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The importance of plasma membrane coenzyme Q in aging and stress responses.
Mitochondrion. 2007 Jun; 7 Suppl:S34-40.M

Abstract

The plasma membrane of eukaryotic cells is the limit to interact with the environment. This position implies receiving stress signals that affects its components such as phospholipids. Inserted inside these components is coenzyme Q that is a redox compound acting as antioxidant. Coenzyme Q is reduced by diverse dehydrogenase enzymes mainly NADH-cytochrome b(5) reductase and NAD(P)H:quinone reductase 1. Reduced coenzyme Q can prevent lipid peroxidation chain reaction by itself or by reducing other antioxidants such as alpha-tocopherol and ascorbate. The group formed by antioxidants and the enzymes able to reduce coenzyme Q constitutes a plasma membrane redox system that is regulated by conditions that induce oxidative stress. Growth factor removal, ethidium bromide-induced rho degrees cells, and vitamin E deficiency are some of the conditions where both coenzyme Q and its reductases are increased in the plasma membrane. This antioxidant system in the plasma membrane has been observed to participate in the healthy aging induced by calorie restriction. Furthermore, coenzyme Q regulates the release of ceramide from sphingomyelin, which is concentrated in the plasma membrane. This results from the non-competitive inhibition of the neutral sphingomyelinase by coenzyme Q particularly by its reduced form. Coenzyme Q in the plasma membrane is then the center of a complex antioxidant system preventing the accumulation of oxidative damage and regulating the externally initiated ceramide signaling pathway.

Authors+Show Affiliations

Centro Andaluz de Biología del Desarrollo, Universidad Pablo de Olavide-CSIC, 41013 Sevilla, Spain. pnavas@upo.esNo affiliation info availableNo affiliation info available

Pub Type(s)

Journal Article
Review

Language

eng

PubMed ID

17482527

Citation

Navas, Plácido, et al. "The Importance of Plasma Membrane Coenzyme Q in Aging and Stress Responses." Mitochondrion, vol. 7 Suppl, 2007, pp. S34-40.
Navas P, Villalba JM, de Cabo R. The importance of plasma membrane coenzyme Q in aging and stress responses. Mitochondrion. 2007;7 Suppl:S34-40.
Navas, P., Villalba, J. M., & de Cabo, R. (2007). The importance of plasma membrane coenzyme Q in aging and stress responses. Mitochondrion, 7 Suppl, S34-40.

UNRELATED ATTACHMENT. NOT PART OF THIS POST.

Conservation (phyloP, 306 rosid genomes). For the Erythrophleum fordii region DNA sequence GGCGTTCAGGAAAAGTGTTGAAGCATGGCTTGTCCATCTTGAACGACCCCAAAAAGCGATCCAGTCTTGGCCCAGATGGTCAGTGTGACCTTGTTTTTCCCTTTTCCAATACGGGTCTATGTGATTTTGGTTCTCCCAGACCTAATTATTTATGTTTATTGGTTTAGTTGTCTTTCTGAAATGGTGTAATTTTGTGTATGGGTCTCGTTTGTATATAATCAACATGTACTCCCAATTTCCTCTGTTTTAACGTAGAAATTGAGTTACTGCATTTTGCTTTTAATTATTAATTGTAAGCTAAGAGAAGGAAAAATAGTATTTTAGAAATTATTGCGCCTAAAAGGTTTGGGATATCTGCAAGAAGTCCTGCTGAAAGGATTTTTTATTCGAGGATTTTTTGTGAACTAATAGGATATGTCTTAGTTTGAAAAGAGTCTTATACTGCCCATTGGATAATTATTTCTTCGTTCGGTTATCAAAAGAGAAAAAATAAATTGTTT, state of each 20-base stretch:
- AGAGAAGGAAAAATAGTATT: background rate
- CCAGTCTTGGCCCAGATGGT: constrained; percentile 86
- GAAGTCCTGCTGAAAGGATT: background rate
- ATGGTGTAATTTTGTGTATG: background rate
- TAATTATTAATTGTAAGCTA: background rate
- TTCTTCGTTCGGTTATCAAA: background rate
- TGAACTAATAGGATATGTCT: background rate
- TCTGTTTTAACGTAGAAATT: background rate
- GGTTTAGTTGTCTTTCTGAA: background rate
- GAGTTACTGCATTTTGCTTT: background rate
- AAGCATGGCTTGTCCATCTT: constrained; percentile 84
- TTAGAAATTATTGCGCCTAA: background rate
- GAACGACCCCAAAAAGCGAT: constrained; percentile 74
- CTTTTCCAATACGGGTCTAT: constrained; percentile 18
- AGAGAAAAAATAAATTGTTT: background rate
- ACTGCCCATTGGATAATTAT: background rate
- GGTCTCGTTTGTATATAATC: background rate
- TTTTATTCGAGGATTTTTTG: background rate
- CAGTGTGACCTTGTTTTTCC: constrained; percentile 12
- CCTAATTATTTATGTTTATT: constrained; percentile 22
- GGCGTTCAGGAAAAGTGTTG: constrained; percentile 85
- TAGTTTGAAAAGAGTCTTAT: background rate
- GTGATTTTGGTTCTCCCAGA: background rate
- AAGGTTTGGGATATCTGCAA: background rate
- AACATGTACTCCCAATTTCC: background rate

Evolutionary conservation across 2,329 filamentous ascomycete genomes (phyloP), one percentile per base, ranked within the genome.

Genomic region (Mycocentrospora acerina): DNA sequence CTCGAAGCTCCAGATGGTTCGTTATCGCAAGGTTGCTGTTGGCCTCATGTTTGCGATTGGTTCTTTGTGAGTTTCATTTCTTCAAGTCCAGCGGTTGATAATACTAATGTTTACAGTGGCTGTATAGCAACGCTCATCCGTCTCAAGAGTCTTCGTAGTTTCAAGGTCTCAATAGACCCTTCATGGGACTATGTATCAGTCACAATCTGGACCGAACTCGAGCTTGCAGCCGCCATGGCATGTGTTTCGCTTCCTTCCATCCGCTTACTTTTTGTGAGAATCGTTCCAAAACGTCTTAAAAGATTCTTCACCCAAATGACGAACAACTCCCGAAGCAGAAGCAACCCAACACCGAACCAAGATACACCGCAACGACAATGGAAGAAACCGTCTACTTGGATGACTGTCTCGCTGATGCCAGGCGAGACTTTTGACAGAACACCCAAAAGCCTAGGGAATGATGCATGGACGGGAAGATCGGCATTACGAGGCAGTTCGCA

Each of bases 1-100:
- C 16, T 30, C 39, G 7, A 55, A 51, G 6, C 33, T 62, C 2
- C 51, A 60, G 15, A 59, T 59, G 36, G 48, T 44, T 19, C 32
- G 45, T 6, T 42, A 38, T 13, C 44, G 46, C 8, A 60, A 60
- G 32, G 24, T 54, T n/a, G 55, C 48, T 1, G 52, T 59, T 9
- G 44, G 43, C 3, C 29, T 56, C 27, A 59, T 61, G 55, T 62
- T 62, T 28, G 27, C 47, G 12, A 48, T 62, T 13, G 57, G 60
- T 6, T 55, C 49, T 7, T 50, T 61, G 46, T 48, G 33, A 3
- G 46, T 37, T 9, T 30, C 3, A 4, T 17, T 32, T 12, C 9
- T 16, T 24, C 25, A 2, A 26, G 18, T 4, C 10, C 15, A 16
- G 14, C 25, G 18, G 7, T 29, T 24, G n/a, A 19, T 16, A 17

Navas P, Villalba JM, de Cabo R. The Importance of Plasma Membrane Coenzyme Q in Aging and Stress Responses. Mitochondrion. 2007;7 Suppl:S34-40. PubMed PMID: 17482527.
* Article titles in AMA citation format should be in sentence-case
TY - JOUR T1 - The importance of plasma membrane coenzyme Q in aging and stress responses. AU - Navas,Plácido, AU - Villalba,José Manuel, AU - de Cabo,Rafael, Y1 - 2007/03/16/ PY - 2006/10/26/received PY - 2007/01/26/revised PY - 2007/02/03/accepted PY - 2007/5/8/pubmed PY - 2007/9/15/medline PY - 2007/5/8/entrez SP - S34 EP - 40 JF - Mitochondrion JO - Mitochondrion VL - 7 Suppl N2 - The plasma membrane of eukaryotic cells is the limit to interact with the environment. This position implies receiving stress signals that affects its components such as phospholipids. Inserted inside these components is coenzyme Q that is a redox compound acting as antioxidant. Coenzyme Q is reduced by diverse dehydrogenase enzymes mainly NADH-cytochrome b(5) reductase and NAD(P)H:quinone reductase 1. Reduced coenzyme Q can prevent lipid peroxidation chain reaction by itself or by reducing other antioxidants such as alpha-tocopherol and ascorbate. The group formed by antioxidants and the enzymes able to reduce coenzyme Q constitutes a plasma membrane redox system that is regulated by conditions that induce oxidative stress. Growth factor removal, ethidium bromide-induced rho degrees cells, and vitamin E deficiency are some of the conditions where both coenzyme Q and its reductases are increased in the plasma membrane. This antioxidant system in the plasma membrane has been observed to participate in the healthy aging induced by calorie restriction. Furthermore, coenzyme Q regulates the release of ceramide from sphingomyelin, which is concentrated in the plasma membrane. This results from the non-competitive inhibition of the neutral sphingomyelinase by coenzyme Q particularly by its reduced form. Coenzyme Q in the plasma membrane is then the center of a complex antioxidant system preventing the accumulation of oxidative damage and regulating the externally initiated ceramide signaling pathway. SN - 1567-7249 UR - https://www.unboundmedicine.com/medline/citation/17482527/The_importance_of_plasma_membrane_coenzyme_Q_in_aging_and_stress_responses_ L2 - https://linkinghub.elsevier.com/retrieve/pii/S1567-7249(07)00055-4 DB - PRIME DP - Unbound Medicine ER -